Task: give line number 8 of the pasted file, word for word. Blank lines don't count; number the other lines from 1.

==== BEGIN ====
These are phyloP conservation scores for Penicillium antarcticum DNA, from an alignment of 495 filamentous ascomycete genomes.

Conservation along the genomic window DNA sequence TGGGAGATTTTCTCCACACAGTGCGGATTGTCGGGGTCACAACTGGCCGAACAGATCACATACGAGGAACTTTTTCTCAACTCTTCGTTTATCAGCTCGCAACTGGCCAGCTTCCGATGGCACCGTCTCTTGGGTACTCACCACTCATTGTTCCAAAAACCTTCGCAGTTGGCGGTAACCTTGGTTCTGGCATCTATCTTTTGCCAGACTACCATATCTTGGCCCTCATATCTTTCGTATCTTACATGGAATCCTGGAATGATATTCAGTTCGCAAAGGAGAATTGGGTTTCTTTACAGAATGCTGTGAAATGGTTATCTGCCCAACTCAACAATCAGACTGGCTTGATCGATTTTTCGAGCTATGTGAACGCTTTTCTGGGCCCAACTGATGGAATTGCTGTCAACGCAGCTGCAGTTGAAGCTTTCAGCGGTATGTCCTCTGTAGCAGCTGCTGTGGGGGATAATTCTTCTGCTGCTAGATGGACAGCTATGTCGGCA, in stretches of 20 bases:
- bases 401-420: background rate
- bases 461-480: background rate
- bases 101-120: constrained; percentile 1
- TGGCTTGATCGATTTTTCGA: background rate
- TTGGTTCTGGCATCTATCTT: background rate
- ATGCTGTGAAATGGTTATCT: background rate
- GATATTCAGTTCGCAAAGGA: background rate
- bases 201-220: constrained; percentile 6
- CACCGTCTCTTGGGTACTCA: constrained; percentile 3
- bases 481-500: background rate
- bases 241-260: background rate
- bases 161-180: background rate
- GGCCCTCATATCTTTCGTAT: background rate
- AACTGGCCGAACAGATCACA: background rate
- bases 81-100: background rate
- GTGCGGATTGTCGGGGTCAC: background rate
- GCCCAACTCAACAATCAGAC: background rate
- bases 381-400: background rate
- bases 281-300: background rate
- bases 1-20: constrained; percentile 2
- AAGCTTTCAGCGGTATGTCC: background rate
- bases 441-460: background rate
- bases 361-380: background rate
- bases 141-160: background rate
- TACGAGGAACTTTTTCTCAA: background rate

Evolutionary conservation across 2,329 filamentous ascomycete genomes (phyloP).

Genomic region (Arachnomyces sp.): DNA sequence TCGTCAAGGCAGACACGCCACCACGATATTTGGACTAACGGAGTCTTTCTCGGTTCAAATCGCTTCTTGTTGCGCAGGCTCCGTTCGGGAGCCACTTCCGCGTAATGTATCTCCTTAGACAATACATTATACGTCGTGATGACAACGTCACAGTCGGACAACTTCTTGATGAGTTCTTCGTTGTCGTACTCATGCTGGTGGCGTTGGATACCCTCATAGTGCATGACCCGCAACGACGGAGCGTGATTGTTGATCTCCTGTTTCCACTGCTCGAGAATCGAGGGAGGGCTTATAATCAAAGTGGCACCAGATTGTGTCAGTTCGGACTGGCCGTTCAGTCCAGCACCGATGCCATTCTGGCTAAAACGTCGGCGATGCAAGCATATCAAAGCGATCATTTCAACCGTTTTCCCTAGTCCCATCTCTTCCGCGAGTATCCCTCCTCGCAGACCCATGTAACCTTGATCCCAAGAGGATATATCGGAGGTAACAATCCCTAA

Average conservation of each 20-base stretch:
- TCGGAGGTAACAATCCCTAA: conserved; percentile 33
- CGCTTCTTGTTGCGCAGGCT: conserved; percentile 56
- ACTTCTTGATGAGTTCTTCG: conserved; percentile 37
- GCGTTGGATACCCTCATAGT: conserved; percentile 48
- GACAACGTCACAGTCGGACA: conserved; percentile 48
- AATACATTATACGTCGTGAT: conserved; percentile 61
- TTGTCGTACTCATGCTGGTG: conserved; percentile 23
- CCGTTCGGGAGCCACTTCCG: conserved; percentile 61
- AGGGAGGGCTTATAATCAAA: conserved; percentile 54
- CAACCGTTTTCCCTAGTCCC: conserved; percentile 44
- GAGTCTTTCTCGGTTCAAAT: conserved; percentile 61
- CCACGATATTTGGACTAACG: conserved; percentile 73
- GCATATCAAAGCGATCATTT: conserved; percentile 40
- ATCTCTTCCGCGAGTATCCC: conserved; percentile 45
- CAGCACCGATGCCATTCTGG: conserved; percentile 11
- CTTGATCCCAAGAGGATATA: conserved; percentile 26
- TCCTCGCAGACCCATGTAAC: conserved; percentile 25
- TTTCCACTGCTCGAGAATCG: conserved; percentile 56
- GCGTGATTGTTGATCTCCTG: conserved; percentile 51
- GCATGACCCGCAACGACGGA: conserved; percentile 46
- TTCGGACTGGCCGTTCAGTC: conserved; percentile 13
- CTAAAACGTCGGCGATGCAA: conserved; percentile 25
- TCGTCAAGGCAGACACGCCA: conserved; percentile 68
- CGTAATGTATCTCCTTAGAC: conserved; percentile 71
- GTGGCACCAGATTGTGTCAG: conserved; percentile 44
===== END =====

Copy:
- ATGCTGTGAAATGGTTATCT: background rate